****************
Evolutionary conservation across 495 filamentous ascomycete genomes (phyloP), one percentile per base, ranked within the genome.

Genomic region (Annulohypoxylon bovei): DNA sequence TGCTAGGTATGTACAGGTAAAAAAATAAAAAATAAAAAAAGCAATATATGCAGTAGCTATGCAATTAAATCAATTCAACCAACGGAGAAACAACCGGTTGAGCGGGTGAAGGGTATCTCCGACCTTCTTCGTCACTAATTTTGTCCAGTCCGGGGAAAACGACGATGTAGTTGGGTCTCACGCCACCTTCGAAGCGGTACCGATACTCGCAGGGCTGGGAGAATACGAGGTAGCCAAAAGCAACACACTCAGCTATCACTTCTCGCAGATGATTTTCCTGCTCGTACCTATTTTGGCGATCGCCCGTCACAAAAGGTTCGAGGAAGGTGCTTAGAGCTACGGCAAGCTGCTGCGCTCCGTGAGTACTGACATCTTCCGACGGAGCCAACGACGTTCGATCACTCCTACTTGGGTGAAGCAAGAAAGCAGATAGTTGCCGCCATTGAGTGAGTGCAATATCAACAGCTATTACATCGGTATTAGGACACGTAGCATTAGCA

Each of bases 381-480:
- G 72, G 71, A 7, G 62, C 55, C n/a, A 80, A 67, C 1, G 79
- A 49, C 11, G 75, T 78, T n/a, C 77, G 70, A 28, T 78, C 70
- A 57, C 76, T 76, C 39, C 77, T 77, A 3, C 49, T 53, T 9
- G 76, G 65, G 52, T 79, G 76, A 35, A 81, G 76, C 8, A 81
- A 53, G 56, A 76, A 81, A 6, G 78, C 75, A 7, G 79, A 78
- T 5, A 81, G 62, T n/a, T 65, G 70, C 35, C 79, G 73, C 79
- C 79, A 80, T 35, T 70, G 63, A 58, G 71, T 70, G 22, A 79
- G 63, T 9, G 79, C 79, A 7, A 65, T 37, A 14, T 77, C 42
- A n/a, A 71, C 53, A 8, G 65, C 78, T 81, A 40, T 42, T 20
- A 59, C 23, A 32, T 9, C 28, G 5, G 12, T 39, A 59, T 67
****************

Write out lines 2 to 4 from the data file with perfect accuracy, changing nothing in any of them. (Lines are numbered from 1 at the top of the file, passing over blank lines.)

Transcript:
Genomic region (Annulohypoxylon bovei): DNA sequence TGCTAGGTATGTACAGGTAAAAAAATAAAAAATAAAAAAAGCAATATATGCAGTAGCTATGCAATTAAATCAATTCAACCAACGGAGAAACAACCGGTTGAGCGGGTGAAGGGTATCTCCGACCTTCTTCGTCACTAATTTTGTCCAGTCCGGGGAAAACGACGATGTAGTTGGGTCTCACGCCACCTTCGAAGCGGTACCGATACTCGCAGGGCTGGGAGAATACGAGGTAGCCAAAAGCAACACACTCAGCTATCACTTCTCGCAGATGATTTTCCTGCTCGTACCTATTTTGGCGATCGCCCGTCACAAAAGGTTCGAGGAAGGTGCTTAGAGCTACGGCAAGCTGCTGCGCTCCGTGAGTACTGACATCTTCCGACGGAGCCAACGACGTTCGATCACTCCTACTTGGGTGAAGCAAGAAAGCAGATAGTTGCCGCCATTGAGTGAGTGCAATATCAACAGCTATTACATCGGTATTAGGACACGTAGCATTAGCA

Each of bases 381-480:
- G 72, G 71, A 7, G 62, C 55, C n/a, A 80, A 67, C 1, G 79